In summary, the directionality of bidirectional transport can be regulated by varying the number of kinesin or the number of dynein motors.
Stable balanced state upon different ATP concentrations
Single-molecule velocities of dynein and kinesin strongly depend on ATP concentration (Schnitzer et al., 2000; Ross et al., 2006; Torisawa et al., 2014). To see whether the ATP concentration could have an effect on bidirectional transport performed by many motors, we first studied the influence of ATP on individual teams of kinesin and dynein motors (intermediate motor densities of 18 μm−2) in unidirectional gliding assays (Fig. 5A,B). We observed that the median velocities of kinesin- and dynein-driven transport increased with increasing ATP concentration for simulation and experiment. While the median velocities of the kinesin assay could be fitted by a Michaelis–Menten equation, velocities of the dynein assay did not show such a behavior. In the dynein assay the velocity increased more in a linear manner and did not saturate at the highest applied ATP concentrations. This means, kinesin and dynein, indeed, react differently to ATP concentration, and changing the ATP concentration might regulate the directionality of bidirectional transport.
To investigate the potential regulation of bidirectional transport by ATP concentration, we varied the kinesin density at a constant dynein density of 18 μm−2 (the same as for the unidirectional assay) for ATP concentrations of 1000 μM and 5000 μM in experiment (Fig. 5C) and simulation (Fig. 5D). When increasing the ATP concentration from 1000 μM ATP to 5000 μM, we found that in the unidirectional kinesin assay (Fig. 5A), the gliding velocity remained almost constant, while in the unidirectional dynein assay (Fig. 5B), the velocity nearly doubled. We reasoned that this behavior may give rise to a shift of the balanced state. For both ATP concentrations, we observed the three formerly described motility states in the bidirectional assay. However, the balanced state was invariant to ATP concentration, indicating that the ATP concentration does not change the transport direction.
To understand why the balanced state does not shift with ATP concentration, we again used the simulation for an insight into the molecular level. We found that, in the balanced state, mainly diffusive stepping of passive dynein occurs (Fig. S1). Although diffusive dynein stepping also depends on ATP concentration, passive dynein does not exert directed forces to the microtubule. Therefore, changing the diffusive stepping of passive dynein does not shift the force balance. Consequently, the balanced state is stable upon changing ATP concentration as long as the applied forces do not depend on the ATP concentration (see Fig. S2 for more ATP concentrations). In conclusion, ATP concentration cannot regulate the directionality of bidirectional transport.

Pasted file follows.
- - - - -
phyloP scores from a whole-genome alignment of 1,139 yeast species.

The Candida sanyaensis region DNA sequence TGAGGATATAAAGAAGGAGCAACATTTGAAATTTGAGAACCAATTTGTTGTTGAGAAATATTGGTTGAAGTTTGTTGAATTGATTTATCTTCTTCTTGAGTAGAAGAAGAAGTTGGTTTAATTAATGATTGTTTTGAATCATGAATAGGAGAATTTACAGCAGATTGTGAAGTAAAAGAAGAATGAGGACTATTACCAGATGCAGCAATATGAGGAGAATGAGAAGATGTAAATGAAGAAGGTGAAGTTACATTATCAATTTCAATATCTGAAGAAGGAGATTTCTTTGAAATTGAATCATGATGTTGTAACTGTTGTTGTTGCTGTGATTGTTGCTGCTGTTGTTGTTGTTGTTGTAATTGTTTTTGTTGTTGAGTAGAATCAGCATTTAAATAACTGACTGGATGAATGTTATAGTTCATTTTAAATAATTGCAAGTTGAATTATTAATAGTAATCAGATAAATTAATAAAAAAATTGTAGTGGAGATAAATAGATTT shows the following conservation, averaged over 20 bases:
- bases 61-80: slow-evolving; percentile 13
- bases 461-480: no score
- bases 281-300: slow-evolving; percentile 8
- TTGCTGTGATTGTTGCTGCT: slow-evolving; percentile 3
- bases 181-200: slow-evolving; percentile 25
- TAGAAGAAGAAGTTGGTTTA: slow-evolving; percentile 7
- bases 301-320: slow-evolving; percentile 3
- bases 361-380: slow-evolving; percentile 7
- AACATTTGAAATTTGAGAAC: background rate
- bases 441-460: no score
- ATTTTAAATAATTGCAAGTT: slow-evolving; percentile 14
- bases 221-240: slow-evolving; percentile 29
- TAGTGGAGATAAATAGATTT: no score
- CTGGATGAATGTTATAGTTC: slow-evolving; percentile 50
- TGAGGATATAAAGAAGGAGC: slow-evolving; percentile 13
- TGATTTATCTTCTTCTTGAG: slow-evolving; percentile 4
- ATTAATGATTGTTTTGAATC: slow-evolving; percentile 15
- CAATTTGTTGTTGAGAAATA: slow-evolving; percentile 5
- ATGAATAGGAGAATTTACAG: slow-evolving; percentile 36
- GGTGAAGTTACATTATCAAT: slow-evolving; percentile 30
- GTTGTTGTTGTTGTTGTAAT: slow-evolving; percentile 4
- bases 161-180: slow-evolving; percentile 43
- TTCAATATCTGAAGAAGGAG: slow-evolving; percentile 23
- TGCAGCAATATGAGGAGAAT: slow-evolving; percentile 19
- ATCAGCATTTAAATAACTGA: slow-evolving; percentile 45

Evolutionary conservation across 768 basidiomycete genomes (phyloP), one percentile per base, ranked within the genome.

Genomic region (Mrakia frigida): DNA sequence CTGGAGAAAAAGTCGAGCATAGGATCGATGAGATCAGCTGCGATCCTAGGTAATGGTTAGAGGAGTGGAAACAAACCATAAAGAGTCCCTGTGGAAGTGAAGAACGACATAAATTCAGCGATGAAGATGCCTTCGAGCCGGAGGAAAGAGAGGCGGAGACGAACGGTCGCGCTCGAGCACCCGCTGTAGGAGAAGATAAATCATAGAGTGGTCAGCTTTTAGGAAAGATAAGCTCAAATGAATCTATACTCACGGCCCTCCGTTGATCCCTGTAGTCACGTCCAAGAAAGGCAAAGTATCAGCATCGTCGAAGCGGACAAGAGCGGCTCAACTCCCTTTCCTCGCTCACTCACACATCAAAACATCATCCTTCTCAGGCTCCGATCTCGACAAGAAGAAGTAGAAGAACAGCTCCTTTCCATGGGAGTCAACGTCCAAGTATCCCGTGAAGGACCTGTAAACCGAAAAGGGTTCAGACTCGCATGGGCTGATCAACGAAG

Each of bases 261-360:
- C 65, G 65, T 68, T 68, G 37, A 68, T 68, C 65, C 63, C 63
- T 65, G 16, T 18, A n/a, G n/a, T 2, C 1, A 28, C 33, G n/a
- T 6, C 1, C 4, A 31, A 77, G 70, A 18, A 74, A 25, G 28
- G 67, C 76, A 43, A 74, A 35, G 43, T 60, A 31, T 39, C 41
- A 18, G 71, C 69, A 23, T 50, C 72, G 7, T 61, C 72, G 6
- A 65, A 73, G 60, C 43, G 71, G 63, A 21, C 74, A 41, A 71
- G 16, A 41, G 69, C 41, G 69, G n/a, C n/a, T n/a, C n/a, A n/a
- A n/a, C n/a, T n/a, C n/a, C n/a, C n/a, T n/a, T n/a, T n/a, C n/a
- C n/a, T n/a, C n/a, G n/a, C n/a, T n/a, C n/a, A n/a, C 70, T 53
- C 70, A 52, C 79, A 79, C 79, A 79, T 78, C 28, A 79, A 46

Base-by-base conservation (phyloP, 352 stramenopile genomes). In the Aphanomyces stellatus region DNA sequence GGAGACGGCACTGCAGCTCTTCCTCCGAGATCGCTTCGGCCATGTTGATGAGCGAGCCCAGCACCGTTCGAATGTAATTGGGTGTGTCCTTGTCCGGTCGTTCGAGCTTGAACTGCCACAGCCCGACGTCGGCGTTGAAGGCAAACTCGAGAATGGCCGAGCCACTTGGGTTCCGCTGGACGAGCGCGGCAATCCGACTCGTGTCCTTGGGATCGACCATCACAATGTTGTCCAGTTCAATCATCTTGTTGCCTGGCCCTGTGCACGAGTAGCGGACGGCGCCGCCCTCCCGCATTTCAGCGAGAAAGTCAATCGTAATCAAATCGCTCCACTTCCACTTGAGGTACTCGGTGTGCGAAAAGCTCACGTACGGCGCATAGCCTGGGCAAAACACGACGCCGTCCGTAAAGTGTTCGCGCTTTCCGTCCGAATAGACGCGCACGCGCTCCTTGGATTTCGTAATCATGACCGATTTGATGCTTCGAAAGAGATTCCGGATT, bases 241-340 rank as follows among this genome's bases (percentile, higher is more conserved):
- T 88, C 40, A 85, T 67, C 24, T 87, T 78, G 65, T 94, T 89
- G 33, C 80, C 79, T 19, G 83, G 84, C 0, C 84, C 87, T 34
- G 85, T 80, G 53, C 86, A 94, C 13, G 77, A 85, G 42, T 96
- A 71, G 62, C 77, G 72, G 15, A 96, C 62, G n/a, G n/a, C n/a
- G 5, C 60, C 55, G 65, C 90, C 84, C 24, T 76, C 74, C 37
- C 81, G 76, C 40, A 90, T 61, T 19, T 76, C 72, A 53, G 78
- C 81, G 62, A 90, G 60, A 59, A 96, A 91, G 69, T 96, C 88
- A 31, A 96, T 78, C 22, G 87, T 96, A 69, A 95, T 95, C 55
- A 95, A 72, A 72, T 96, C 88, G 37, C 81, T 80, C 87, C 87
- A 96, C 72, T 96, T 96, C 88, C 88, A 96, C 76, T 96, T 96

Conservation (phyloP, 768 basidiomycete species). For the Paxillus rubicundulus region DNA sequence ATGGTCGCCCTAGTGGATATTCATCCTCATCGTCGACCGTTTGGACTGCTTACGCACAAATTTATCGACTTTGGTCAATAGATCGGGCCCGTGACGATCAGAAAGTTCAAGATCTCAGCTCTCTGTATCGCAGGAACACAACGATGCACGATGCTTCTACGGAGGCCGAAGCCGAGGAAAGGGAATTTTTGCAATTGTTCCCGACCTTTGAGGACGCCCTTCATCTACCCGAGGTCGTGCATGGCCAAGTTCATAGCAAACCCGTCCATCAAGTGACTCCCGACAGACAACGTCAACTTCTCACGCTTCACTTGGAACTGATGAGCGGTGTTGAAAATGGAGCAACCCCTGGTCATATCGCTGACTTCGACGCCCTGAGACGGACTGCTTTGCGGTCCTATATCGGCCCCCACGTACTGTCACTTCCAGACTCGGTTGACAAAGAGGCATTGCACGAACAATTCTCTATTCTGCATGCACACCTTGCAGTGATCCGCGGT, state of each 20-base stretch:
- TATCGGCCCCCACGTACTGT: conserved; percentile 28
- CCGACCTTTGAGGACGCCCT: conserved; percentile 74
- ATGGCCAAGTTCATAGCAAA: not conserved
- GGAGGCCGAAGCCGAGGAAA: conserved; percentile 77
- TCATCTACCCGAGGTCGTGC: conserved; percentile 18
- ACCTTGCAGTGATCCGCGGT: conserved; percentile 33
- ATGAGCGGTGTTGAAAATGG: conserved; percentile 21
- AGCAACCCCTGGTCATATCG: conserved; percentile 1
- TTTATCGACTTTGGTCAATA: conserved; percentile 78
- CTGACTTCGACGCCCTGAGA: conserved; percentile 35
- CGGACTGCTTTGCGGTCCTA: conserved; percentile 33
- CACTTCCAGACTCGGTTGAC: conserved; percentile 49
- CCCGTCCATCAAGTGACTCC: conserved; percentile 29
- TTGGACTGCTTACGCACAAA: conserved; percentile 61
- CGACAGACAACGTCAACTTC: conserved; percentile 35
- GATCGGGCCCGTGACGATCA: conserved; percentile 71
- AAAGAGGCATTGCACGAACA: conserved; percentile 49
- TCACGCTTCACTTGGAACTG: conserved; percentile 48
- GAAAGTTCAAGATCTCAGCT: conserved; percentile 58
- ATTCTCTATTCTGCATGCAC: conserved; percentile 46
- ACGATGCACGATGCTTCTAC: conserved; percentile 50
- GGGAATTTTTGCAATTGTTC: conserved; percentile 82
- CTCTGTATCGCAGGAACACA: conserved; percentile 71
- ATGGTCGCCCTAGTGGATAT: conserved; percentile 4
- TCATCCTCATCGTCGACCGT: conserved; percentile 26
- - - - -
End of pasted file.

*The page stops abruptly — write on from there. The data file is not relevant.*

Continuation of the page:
Stable balanced state in the presence of roadblocks
Previous work has suggested that roadblocks might regulate bidirectional transport by asymmetrically inhibiting the motor activity (Siahaan et al., 2019; Henrichs et al., 2020; Tan et al., 2019; Monroy et al., 2018). Single kinesin and dynein motors indeed show different behavior upon encountering a roadblock (Telley et al., 2009; Dixit et al., 2008; Schneider et al., 2015). A single kinesin is known to either pause when encountering a roadblock or completely detach from the microtubule (Dixit et al., 2008; Schneider et al., 2015). A single dynein frequently side steps (Wang et al., 1995) and circumvents roadblocks without detaching. Consequently, single dynein motors overcome roadblocks more successfully than single kinesin motors (Ferro et al., 2019). It is therefore of interest, to study whether roadblocks alter the transport behavior in bidirectional gliding assays.